May 6, 2006

South American Leaders Back Bolivian Gas Nationalization

(Puerto Iguazu, Argentina) Leaders of four South American countries reached an agreement to negotiate prices of Bolivian gas, and also that gas supplies will keep flowing after the Bolivian reclamation of its energy industry.

After a four-hour emergency summit in this Argentine tourist city the leaders of Argentina, Brazil, Venezuela and Bolivia came up with a joint statement that pledged to avoid a regional dispute sparked by Bolivia's nationalization decision.

"In terms of price, the document is absolutely clear," said Argentine president Nestor Kirchner. "It says ... that bilateral meetings will be the means to resolve price discussion between countries."

Most importnatly for Evo Morales, Bolivia's new president, is that the document provides unequivocable support for Bolivia's right to nationalize its natural resources. Foreign companies have six months to sign new contracts with YPFB, the state energy company, giving the state 82% of production profits.

Foreign companies failing to reach agreements face the risk of expulsuion from Bolivia.

Venezuelan President Hugo Chavez said that his own country's nationalization efforts helped pave the way for Bolivia.

"We have recovered the control of our natural resources and our mineral riches in a very long and difficult process that even cost us an attempted coup," said Chavez. "I can tell you that the process in Bolivia will in no way be traumatic."

Left: Bolivian troops are now guarding oil and gas facilities

One of the chief goals of the summit - maintaining gas supplies to Bolivia's neighbors - was also achieved.

"The important thing is that gas supplies for the countries needing them have been guaranteed and that prices will be discussed in the most democratic form possible between all parties involved," said Brazilian President Luiz Inacio Lula da Silva after the meeting.

Brazil's state-owned oil company Petrobras said after the meeting that it will seek international arbitration if it cannot reach a deal with Bolivia on the price of natural gas imports within 45 days.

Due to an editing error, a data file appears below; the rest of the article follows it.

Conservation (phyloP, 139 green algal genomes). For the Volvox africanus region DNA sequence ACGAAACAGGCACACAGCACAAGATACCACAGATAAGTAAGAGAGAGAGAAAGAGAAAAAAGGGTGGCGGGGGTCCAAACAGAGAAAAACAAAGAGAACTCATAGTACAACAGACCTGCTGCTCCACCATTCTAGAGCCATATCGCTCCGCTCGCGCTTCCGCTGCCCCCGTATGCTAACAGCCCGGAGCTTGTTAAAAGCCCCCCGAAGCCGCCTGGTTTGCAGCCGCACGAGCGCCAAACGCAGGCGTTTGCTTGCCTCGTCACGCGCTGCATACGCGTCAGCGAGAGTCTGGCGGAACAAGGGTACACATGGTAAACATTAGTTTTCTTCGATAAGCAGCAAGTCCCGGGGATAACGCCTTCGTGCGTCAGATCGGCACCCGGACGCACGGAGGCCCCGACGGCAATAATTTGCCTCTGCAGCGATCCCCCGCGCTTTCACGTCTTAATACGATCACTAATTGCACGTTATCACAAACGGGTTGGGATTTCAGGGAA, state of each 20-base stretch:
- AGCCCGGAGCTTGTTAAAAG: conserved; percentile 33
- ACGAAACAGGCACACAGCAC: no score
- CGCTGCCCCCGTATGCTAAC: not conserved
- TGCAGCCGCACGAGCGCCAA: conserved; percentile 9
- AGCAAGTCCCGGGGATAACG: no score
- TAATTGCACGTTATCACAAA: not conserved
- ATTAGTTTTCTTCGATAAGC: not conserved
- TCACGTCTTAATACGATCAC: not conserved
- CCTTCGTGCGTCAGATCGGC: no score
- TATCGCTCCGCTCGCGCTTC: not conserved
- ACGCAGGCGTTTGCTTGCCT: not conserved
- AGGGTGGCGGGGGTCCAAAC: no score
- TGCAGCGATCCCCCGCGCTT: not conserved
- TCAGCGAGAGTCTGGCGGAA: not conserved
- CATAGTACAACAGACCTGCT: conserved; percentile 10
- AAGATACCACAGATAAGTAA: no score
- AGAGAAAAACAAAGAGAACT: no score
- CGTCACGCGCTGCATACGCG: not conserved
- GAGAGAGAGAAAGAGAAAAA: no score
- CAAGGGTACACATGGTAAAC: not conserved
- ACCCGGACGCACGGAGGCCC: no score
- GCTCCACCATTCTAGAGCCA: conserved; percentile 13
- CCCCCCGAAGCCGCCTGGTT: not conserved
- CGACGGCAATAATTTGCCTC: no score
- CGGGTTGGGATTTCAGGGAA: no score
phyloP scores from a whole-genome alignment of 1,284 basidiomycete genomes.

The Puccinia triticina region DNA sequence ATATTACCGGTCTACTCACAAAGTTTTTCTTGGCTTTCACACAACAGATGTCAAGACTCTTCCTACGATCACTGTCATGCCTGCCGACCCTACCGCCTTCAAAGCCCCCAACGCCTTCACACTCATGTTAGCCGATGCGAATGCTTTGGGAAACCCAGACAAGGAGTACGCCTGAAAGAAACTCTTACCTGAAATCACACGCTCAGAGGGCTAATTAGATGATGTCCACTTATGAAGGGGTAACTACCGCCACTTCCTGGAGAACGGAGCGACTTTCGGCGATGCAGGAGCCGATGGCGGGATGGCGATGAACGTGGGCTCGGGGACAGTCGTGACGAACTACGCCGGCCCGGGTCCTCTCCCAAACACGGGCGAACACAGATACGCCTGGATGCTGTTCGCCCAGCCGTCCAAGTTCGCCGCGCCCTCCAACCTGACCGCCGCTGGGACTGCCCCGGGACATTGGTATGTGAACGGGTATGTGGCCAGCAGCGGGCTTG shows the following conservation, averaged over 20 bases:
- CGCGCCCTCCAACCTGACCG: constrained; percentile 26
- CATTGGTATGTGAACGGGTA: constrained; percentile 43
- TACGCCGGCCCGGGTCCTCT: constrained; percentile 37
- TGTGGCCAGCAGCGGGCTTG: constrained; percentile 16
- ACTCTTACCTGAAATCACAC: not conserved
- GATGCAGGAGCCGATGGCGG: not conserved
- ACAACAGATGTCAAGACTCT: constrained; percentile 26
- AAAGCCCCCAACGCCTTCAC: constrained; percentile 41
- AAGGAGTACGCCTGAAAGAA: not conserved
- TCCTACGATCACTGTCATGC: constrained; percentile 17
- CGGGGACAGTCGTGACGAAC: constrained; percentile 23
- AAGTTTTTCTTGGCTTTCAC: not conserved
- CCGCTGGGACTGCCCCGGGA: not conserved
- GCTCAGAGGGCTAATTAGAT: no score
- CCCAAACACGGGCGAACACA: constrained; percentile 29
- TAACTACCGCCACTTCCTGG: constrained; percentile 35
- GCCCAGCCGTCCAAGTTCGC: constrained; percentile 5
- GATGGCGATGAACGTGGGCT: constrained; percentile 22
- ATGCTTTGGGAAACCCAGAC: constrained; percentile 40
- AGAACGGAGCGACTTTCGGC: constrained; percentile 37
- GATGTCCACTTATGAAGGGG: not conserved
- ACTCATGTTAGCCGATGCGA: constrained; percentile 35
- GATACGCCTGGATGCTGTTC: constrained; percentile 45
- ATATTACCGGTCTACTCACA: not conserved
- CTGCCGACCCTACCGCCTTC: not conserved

"The contract between Petrobras and YPFB establishes the mechanisms that should govern the negotiation and we are going to follow these procedures," said Petrobras President Jose Sergio Gabrielli.

Petrobras warned earlier in the week that it would halt all investment in Bolivia after the nationalization announcement by Morales on May Day.


Petrograde said...

The Bolivians SHOULD be able to control their own natural resources.

historymike said...

The other side of the equation, Petrograde, is the billions that have been invested in Bolivian infrastructure by foreign companies like Petrobras.

It seems to me that an 82% cut to the federal Bolivian government is quite a large hit for the private firms, unless the Bolivians are using this as the beginnings of future negotiations.

Of course, all that Petrobras has to do is juggle the books and hide profits in expenses to get around the internal tariff, thus passing along the costs to the end consumers.

BrianMaxson said...

I've heard that the cost of gas in Venezuela is about 20 cents a gallon.

Makes you wonder what is up when our country is corporate-wise majority owned by a country manipulating it's own currency to drive us deeper into the ground.

Praguetwin said...


That is true, but changing the rules of the game may lead to a lack of further investment, and lets face it, without future investment, and expertise from the private sector, Bolivian gas exports could drop dramatically in the near future.

As Mike points out, 82% is a big hit and this could scare off investors. Russia is now facing the same type of problem, and it will be interesting to see how the private sector reacts over the long term in both cases.

Nice post Mike,

I enjoyed your analysis.

Name withheld to protect the guilty said...

I should point out that although the price of gas in Venezuela may be 20 cents, 1) our price would be about $1.80 without all the taxes and 2) with their lower standard of living, it's as affordable to them as $3 gas is to us.

historymike said...

They do subsidize gas to the public, NWTPG.

But the Venezuelans have figured out that they are in a good position so long as global demand for oil increases.

They can underwrite their own development while earning hard currency and keeping much of the oil profits in their own country.

M A F said...

Che would be so proud. See what a distraction the invasion and occupation of Iraq has been. The nations of Central and South America are establishing socialist nations despite the decades of CIA assassinations, military coup d'etats, and the support of despot leaders, all in the name of US hegenomy.

Anonymous said...


You talk of U.S. hegemony like it is a bad thing. . .

Hooda Thunkit said...

"In terms of price, the document is absolutely clear," said Argentine president Nestor Kirchner. "It says ... that bilateral meetings will be the means to resolve price discussion between countries."

Sounds a lot like good old fashioned price fixing to me...

Maybe I misunderstood something though.